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EP Review: ALLUVIAL Death Is But A Door

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Hailing from Atlanta, Alluvial have been gracing the metal scene with their star-studded lineup since 2017. Featuring ex-Suffocation vocalist Kevin Muller and Wes Hauch of Glass Casket and The Faceless fame on guitar, Alluvial blends the darkness and brutality you'd expect from Muller's vocals with a surprisingly melodic element across its runtime.

Death Is But A Door isn't your typical death metal EP. Though there are only 4 songs, each song is carefully composed to push the boundaries of death metal into a more progressive and intricate avenue. Starting off with "Bog Dweller", Alluvial immediately delves into crunchy, syncopated riffs that unrelentingly march alongside blast beat drums. The song remains staunch in intensity yet has steady prog-like variations in it to keep it from being boring and repetitive.

Towards the latter half of the songm a breakdown shows off the band's chops. Alluvial is not afraid to push the foundations of death metal, keeping things brick-heavy while exploring hints of pioneering melody. The mix provides an alluring depth, keeping the listener engaged, and each instrument has their 'moment' making the songs feel balanced and well-rounded.

"Fogbelt" explores the idea of dimension further by adding freer guitar licks alongside tighter explosions of riffage. You'd might expect that the vocals would consume each song, but "Fogbelt" is another example of Alluvial's ability to show that the music can do the talking for itself. After a barrage of more syncopated moments and atmospheric sound editing, the song dives into an instrumental section that deepens the story-telling aspect of the track.

"Area Code" is equally as massive and intricate as the former tracks, adding seemingly asynchronous drums and strings at just the right time to create an interest and intrigue. Dotted with breakdowns and the savagery you now come to expect, "Area Code" dances with more atmospheric soundbites and ugly-but-beautiful guitar work.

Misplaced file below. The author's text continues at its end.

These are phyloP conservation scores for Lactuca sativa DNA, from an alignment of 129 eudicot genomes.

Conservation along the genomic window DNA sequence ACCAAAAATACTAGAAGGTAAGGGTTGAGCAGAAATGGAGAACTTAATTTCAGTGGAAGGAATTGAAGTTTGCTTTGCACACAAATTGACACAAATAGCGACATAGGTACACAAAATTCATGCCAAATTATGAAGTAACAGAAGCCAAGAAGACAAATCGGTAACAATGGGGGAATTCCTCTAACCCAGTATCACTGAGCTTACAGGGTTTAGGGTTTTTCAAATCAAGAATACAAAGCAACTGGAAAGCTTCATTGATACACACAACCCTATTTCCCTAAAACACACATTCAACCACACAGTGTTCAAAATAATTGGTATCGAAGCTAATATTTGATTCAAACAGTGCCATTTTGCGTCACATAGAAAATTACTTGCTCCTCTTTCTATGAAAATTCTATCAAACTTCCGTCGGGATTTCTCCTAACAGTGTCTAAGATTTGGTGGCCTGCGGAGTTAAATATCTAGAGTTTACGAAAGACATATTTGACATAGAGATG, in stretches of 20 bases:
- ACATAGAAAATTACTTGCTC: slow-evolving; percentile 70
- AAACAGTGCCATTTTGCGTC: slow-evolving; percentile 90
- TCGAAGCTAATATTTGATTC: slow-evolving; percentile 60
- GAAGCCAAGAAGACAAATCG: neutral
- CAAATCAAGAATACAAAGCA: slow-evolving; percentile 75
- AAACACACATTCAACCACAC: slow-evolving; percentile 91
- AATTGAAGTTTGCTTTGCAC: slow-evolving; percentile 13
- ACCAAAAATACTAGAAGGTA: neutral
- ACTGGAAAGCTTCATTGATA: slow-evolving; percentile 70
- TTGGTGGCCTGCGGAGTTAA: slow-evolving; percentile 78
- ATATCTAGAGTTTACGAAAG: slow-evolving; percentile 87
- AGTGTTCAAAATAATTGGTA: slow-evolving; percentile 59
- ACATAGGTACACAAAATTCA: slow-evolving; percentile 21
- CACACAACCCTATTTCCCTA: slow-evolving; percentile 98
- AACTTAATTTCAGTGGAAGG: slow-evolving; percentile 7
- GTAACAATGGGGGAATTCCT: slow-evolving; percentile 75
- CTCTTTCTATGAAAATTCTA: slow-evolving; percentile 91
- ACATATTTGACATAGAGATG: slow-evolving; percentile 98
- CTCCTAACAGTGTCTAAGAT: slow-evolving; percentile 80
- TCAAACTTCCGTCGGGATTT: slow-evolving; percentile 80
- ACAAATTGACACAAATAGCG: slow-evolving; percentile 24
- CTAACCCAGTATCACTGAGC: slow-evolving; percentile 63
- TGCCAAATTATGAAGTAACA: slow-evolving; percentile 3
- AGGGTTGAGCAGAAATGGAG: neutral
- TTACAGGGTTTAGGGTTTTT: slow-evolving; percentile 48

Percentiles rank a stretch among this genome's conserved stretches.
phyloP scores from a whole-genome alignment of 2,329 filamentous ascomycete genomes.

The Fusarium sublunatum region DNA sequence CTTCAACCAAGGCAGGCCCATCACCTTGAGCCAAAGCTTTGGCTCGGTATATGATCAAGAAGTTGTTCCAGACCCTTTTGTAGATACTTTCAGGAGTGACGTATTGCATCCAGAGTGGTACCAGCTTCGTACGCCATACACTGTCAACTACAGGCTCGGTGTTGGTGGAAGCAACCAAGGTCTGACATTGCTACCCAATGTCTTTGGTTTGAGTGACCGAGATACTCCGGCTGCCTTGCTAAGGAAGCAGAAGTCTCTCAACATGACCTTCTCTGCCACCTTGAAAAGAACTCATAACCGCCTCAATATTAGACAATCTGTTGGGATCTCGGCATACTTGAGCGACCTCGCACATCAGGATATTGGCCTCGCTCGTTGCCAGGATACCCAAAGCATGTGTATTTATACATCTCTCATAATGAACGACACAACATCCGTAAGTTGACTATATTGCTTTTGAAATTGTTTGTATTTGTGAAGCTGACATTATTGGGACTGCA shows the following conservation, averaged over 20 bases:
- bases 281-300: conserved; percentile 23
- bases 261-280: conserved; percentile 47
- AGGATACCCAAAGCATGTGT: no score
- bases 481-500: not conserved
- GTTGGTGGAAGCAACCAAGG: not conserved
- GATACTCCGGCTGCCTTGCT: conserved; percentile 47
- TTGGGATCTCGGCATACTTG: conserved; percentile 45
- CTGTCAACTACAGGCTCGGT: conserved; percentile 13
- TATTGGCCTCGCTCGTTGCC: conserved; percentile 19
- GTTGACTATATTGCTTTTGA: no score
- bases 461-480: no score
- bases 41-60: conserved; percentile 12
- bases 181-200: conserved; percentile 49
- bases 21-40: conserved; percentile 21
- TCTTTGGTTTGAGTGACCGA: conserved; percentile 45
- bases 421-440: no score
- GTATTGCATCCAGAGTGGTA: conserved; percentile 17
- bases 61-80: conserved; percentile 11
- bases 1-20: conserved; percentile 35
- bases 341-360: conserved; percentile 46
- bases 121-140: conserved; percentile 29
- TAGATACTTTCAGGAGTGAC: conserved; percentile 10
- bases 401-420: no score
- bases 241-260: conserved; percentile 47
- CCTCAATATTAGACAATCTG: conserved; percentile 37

By far my favorite track off the the EP, the work ends with the titular song "Death Is But A Door". The opening hits hard. Magnificent and sweeping are the clean vocals, making "Death Is But A Door" a triumph of a track.

Again, each instrument takes an equal share, making the song feel satisfyingly complete. It's mixed beautifully as well, dripping with controlled and intended power. Taking a slight break from the rolling fervor of face-melting riffs, the song takes a moment to breathe. It shows the versatility of the band as a whole. Alluvial are equally equipped to make you mosh as they are to make you feel.

If Death Is But A Door is a sign of things to come, Alluvial will continue to carve out an important spot for themselves in the modern death metal scene. The growth they've had over their last two albums into this EP is apparent. Unafraid to explore depth and atmosphere, Alluvial mix savagery with seemingly effortless technique to create inspired music. While Death Is But A Door feels dark and brooding, its explosive energy and experiments with melody, timing and structure steer the album in an emotional and exciting direction.

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